Life on the Amazon oil frontier: From exploration to ecotourism (Mongabay)

LLANCHAMA, ECUADOR – A long passenger boat floats abandoned outside Andres Machoa’s house, along the Tiputini River in Ecuador’s Amazon rainforest. The community bought the boat more than five years ago when the state-owned oil company, Petroamazonas, moved into the area and promised everyone stable jobs, including as water taxi conductors to transport their staff along the Tiputini and Napo rivers.

In the end, the company only contracted five people to drive the water taxis, who rotated every two or three months. Less than two years later, the company stopped hiring them entirely. With no passengers, nobody in the community can afford the gasoline to even move the boat. It sits on the riverside as a symbol of unfulfilled promises.

“What they offered us was work, they said they would give work for everyone … they bought us with that,” Machoa tells Mongabay, adding, “but it only lasted two or three months.”

Machoa is one of several people in the community of Llanchama who expresses regret over signing a deal with the oil company in 2014. Apart from the lack of work, the construction of the oil platforms and the ongoing noise of the drilling operations have disrupted the once abundant wildlife in the area, he says. The company also gave rise to divisions in the community, as some families were able to profit directly from its  presence and others weren’t.

Despite these divisions, most people in Llanachama agree that the solution lies in ecotourism, a growing trend among Amazonian communities seeking autonomy and an alternative to oil or mining income. As the government continues to expand oil production in Yasuní National Park, these are the two choices indigenous communities here are increasingly left with.

Llanchama is a small indigenous Kichwa community of some 65 families that lies on two important frontiers. It sits on the edge of Yasuní National Park, an area rich in biodiversity, surrounded by towering ceibo and mahogany trees, as well as hundreds of endemic birds, mammals and amphibians. It’s also on the border between what the government calls oil blocks 31 and 43, the latter also known as the controversial ITT (Ishpingo-Tambococha-Tiputini) project.

The ITT block was once a beacon of hope for conservationists worldwide. In 2007, then-president Rafael Correa launched the ITT initiative, in which he asked the international community to donate $3.6 billion in return for keeping oil in the ground in the ITT field. Correa extended the deadline twice, but the project finally failed in 2013 with less than 10 percent of the target figure raised.

That same year, PetroAmazonas began putting pressure on the community of Llanchama to sign contracts that would permit the oil company to extract oil in their territory. This was the beginning of the first ITT field, Tiputini, whose operations began in 2016. The government has since opened Tambococha, in 2018, and approved the opening of the third and final field, Ishpingo, in 2019.

Llanchama resisted these initial approaches by Petroamazonas in 2013, but over time many residents became convinced by its promises of jobs, infrastructure and other rewards. This included a one-off payment of $230,000 that Petroamazonas gave the president of the community, according to local media reports. The compensation was for access to territory, where Petroamazonas planned to perform the 3D seismic testing necessary before extraction can begin. In this process, explosives are put into the ground every 100 to 250 meters (330 to 820 feet), and detonated. Machines then read the vibrations of the earth to decipher where the oil is located in the ground.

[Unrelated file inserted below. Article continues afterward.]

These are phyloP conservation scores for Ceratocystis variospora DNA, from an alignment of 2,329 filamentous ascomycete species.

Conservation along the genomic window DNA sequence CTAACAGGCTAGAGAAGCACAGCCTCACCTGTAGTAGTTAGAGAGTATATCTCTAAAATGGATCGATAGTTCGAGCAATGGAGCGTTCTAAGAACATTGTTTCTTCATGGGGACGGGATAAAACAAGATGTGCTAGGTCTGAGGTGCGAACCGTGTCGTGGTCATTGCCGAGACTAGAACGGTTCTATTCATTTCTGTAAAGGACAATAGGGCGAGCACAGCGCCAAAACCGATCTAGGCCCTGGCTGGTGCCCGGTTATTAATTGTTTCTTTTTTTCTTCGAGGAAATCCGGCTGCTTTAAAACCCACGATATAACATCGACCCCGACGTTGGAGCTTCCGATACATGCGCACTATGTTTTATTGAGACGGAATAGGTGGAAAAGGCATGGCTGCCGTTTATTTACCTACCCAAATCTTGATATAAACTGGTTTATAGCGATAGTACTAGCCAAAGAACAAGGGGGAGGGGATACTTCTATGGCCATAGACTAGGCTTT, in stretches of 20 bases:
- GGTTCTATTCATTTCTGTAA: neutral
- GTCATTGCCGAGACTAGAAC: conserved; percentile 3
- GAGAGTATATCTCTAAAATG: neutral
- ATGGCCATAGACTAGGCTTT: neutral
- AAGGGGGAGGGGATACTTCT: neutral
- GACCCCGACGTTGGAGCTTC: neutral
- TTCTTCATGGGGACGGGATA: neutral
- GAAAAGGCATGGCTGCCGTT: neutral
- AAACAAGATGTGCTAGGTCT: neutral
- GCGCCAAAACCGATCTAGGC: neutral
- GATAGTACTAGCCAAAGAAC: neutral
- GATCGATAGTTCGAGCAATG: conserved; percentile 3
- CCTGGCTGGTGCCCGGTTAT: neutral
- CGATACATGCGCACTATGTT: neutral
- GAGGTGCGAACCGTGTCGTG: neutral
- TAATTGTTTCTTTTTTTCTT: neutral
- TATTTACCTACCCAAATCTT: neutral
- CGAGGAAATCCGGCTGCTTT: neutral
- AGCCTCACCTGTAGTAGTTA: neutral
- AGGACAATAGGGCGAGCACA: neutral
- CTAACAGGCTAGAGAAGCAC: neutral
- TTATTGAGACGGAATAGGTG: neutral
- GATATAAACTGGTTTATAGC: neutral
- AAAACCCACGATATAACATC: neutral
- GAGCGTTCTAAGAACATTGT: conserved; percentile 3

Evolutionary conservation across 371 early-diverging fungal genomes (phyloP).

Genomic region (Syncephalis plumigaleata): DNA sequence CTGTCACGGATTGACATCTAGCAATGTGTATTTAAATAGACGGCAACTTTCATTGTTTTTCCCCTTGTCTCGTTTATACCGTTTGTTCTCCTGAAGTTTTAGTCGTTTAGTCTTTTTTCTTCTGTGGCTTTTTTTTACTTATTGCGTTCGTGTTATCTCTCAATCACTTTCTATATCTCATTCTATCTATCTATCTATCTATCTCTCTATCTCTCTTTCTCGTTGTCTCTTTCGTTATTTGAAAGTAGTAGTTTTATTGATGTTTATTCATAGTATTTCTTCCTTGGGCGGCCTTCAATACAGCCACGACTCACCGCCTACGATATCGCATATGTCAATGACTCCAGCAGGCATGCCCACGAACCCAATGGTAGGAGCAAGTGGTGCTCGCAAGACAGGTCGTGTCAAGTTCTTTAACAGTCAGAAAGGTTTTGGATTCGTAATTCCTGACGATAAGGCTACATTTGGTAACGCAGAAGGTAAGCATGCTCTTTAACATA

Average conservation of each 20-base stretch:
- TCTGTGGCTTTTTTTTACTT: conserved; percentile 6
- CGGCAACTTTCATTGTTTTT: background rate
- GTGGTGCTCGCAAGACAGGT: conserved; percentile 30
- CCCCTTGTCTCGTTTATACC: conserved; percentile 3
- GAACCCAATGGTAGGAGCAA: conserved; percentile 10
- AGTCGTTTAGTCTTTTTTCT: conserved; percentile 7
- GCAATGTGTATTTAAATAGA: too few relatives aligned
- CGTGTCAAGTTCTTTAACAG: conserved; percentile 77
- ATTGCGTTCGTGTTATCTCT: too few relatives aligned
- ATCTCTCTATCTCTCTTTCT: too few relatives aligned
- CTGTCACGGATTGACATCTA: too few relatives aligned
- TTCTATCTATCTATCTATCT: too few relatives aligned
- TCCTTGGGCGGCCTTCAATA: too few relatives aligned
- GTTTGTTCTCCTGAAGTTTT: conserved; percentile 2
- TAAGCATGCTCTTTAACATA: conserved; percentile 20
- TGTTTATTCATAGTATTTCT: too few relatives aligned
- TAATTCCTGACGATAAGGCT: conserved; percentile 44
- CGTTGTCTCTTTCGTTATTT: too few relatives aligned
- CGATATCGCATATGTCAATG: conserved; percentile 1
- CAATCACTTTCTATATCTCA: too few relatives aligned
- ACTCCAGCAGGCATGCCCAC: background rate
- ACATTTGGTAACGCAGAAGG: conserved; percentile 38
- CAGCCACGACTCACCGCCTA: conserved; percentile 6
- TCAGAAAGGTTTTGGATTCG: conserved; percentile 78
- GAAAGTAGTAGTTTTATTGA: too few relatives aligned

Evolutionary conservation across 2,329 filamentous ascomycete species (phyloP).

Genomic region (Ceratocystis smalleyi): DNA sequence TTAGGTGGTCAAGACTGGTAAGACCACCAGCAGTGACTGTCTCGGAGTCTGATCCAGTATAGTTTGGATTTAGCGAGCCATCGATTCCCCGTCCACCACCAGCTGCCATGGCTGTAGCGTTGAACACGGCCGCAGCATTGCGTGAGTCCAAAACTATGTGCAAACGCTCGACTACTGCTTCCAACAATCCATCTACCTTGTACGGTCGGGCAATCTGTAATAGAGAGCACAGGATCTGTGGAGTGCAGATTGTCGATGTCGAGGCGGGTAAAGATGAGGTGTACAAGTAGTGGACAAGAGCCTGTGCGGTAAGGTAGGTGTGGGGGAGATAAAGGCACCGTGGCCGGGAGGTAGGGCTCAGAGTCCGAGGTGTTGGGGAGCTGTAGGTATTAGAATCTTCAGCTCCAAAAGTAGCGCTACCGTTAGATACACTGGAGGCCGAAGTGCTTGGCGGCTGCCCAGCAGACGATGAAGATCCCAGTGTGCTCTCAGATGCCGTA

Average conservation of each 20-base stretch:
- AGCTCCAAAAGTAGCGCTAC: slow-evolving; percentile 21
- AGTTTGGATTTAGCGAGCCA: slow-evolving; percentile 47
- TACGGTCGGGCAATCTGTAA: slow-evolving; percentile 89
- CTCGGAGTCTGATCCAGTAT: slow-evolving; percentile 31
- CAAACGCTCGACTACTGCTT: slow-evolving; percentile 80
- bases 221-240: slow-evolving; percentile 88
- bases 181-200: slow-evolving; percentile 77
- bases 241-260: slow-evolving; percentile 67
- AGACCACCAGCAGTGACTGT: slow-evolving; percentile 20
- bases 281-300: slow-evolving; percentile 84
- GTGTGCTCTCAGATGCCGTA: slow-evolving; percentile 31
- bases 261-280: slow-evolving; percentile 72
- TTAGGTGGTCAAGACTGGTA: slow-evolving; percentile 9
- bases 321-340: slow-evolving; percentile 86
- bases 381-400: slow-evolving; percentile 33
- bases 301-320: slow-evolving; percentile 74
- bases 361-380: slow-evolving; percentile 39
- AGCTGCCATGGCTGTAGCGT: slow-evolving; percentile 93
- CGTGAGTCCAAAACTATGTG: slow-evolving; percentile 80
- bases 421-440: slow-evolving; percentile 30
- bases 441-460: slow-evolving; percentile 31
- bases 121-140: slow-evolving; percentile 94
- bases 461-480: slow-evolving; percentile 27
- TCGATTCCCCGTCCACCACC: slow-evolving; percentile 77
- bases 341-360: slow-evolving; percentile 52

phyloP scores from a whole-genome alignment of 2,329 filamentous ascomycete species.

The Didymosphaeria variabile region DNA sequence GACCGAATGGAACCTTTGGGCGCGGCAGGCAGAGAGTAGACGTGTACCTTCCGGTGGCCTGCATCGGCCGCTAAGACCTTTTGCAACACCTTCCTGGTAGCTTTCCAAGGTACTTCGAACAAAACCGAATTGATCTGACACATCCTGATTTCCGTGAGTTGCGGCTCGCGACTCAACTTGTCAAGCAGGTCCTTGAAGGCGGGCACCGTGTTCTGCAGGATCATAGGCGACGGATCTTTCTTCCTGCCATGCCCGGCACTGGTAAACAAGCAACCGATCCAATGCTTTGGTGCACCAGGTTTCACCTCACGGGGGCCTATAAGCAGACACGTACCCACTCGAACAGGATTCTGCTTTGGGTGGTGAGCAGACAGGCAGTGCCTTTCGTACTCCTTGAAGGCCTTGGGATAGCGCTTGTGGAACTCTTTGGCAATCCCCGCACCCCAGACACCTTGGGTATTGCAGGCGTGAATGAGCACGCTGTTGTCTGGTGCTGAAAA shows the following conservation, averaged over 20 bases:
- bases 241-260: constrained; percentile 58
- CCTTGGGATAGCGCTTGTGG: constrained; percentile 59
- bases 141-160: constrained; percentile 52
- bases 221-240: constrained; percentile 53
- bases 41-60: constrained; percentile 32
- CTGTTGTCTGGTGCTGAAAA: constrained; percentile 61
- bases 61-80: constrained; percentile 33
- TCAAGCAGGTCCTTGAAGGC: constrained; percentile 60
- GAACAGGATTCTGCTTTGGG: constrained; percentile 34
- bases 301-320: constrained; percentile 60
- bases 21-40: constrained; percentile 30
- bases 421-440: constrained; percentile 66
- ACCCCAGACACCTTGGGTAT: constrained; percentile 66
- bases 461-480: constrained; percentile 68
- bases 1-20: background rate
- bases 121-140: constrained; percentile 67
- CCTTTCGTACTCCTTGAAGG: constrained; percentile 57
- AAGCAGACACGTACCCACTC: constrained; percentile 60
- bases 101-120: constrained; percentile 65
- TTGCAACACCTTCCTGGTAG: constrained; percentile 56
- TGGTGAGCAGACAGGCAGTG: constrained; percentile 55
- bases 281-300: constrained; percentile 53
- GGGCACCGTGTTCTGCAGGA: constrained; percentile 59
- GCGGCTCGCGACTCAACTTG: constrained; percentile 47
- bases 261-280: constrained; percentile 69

The company also promised to hire people from Llanchama to perform the seismic tests themselves. The Ecuadoran government agreed to pay the community workers $20 for every 11,500 hectares (28,400 acres), while Petroamazonas promised an extra $20 per hectare (2.5 acres) to be paid in the form of infrastructure for Llanchama, reports local newspaper Plan V. Given these promises of money and stability, in 2014 the majority of the community voted in favor of oil.

After these jobs failed to materialize, and the money was spent on things like boats and personal electricity generators, residents of Llanchama were forced to find other forms of income. Today, most people here make money from selling cacao for about 77 U.S. cents a kilogram (35 cents per pound), residents told Mongabay, which they grow in their nearby community gardens.

But since the price of gasoline for the boats is so high, at nearly $1 per liter ($3.50/gallon), many say the cost of taking the cacao to the nearest market in the town of Tiputini, two hours downriver that uses 5.5 liters (1.5 gallons) of gasoline, doesn’t result in much profit. They also say the option of hunting is less feasible than before, since the animals have been chased away by the noise of the construction and drilling. Many of the families live off yucca and plantains that they also grow in their community gardens.

Llanchama resident Holmer Machoa, Andres’s son, has been leading the fight against the extractive industry in his community. He says neither the oil company nor the government informed the residents of the environmental impacts that seismic testing and the resulting oil extraction could have on the environment. Most of the community now regrets voting in favor of oil extraction, he adds.

The Ministry of Energy and Non-renewable Natural Resources, the government body that manages Petroamazonas, did not respond to Mongabay’s various requests for comment.


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